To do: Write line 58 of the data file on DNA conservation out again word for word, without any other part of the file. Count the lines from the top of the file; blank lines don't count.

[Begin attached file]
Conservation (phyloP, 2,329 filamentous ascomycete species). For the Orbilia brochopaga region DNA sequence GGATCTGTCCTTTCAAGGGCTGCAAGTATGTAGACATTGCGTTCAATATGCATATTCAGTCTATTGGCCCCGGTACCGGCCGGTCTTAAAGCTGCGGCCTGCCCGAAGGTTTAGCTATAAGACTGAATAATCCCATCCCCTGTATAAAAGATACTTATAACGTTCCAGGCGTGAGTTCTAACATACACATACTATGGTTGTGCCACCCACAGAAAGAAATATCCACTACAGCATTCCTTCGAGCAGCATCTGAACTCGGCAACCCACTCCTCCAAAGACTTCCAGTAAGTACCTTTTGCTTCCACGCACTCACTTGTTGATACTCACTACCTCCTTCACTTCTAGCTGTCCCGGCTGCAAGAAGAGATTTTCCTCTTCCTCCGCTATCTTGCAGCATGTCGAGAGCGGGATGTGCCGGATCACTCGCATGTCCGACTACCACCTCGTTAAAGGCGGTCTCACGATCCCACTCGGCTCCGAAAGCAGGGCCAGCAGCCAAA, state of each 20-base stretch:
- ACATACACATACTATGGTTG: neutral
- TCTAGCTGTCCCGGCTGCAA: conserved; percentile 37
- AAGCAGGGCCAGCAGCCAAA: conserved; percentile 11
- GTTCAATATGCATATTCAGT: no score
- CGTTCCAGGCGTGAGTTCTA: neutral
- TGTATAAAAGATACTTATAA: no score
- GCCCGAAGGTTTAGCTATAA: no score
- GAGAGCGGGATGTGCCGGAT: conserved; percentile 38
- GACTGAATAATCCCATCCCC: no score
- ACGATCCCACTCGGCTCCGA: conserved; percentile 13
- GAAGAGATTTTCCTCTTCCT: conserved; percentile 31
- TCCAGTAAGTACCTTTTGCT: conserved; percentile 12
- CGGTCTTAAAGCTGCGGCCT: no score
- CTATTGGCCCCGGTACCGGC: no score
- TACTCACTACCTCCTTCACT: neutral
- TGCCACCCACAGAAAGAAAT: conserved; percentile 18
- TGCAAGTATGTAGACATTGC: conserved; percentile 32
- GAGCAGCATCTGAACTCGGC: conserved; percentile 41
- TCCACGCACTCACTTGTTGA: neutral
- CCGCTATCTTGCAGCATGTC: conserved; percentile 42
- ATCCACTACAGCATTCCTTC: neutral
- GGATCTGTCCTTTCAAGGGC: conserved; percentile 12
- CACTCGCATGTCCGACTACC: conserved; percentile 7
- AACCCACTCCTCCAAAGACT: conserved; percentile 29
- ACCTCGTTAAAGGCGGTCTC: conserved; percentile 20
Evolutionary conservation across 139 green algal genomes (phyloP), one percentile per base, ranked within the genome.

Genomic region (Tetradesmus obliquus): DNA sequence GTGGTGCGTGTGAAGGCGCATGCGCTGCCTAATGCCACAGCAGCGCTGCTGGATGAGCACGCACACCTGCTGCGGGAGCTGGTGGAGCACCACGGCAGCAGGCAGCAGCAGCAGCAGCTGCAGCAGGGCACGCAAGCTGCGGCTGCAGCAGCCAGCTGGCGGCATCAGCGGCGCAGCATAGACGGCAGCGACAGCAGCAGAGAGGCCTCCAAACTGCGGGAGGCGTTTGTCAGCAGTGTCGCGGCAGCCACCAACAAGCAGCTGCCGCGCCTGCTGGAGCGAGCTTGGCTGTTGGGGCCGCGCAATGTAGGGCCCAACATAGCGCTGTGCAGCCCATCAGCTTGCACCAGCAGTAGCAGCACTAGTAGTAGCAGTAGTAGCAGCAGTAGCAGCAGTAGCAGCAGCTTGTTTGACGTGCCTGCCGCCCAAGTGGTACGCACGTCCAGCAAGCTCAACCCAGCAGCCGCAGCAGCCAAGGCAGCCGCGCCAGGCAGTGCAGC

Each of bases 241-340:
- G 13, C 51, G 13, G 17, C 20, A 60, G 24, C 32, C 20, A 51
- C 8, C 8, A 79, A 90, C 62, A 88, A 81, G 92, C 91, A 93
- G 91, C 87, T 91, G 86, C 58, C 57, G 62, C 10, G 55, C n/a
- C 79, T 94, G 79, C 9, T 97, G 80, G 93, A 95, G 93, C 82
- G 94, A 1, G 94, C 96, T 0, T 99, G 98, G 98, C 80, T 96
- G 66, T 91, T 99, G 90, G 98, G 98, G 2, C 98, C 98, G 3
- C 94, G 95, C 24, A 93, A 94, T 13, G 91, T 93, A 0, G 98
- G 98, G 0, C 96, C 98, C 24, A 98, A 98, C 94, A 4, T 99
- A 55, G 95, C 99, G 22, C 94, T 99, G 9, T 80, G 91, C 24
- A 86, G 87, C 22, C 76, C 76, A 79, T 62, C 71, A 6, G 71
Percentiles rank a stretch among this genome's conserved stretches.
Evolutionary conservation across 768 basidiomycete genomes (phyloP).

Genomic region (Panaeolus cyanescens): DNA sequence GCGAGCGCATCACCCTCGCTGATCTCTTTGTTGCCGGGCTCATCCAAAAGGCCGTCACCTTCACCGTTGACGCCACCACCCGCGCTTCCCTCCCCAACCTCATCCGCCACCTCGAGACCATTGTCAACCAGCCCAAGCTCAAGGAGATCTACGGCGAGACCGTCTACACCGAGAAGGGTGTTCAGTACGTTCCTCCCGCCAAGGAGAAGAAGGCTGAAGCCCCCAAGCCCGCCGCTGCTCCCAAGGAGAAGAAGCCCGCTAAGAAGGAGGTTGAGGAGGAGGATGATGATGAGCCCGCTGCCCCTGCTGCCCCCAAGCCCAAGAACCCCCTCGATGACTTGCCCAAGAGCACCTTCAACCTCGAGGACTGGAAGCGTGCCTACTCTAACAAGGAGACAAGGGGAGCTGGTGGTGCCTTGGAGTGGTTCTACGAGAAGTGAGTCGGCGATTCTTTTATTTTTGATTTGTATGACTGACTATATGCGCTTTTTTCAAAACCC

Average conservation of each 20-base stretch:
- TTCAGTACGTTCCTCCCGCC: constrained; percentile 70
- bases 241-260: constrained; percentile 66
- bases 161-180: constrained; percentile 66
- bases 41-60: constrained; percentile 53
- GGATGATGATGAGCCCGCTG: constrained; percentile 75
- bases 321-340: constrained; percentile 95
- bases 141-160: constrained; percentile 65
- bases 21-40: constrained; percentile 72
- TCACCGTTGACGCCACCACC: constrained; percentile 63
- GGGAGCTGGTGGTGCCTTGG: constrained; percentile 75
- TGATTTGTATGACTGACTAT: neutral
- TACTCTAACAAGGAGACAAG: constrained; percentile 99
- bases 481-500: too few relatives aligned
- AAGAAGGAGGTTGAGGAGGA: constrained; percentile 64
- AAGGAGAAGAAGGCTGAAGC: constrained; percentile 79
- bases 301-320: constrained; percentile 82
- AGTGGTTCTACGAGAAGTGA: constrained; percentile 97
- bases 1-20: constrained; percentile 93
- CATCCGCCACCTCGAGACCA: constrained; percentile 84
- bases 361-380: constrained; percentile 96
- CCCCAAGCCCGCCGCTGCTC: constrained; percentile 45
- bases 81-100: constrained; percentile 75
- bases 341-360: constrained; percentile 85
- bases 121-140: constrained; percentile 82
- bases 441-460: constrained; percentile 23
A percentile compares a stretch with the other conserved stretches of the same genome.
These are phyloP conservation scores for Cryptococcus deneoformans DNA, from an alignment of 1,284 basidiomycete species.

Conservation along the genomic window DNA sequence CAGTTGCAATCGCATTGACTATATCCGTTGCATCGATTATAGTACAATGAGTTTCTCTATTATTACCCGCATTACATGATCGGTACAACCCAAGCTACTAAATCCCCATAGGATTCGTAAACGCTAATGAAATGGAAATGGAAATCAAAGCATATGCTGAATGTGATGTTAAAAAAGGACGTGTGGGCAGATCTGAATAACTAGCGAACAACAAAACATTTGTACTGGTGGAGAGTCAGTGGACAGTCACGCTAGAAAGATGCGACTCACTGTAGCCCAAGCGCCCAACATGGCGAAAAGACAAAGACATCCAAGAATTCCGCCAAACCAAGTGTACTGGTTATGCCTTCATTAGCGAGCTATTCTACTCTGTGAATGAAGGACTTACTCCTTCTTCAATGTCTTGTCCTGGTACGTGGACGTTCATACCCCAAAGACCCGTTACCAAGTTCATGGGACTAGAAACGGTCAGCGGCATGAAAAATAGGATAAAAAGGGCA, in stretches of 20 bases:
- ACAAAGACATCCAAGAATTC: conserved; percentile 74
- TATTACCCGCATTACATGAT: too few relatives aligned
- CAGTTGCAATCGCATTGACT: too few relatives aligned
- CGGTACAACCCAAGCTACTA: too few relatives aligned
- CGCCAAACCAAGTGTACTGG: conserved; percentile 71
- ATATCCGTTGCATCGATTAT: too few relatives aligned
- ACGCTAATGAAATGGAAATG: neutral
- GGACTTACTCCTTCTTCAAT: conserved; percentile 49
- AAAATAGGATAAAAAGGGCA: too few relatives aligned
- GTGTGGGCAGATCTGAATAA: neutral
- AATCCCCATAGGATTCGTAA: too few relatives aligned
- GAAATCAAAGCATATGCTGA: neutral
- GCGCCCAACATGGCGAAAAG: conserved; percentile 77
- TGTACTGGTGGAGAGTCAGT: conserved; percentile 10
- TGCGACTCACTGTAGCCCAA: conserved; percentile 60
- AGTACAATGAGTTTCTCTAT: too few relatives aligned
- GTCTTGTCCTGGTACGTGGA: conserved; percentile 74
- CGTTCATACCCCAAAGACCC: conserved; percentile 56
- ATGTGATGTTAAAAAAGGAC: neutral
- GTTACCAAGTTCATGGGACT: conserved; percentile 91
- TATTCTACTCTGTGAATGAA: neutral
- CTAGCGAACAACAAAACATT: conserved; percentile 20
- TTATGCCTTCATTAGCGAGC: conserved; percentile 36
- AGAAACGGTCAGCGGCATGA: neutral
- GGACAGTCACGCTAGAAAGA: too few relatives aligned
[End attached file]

- AAGGAGAAGAAGGCTGAAGC: constrained; percentile 79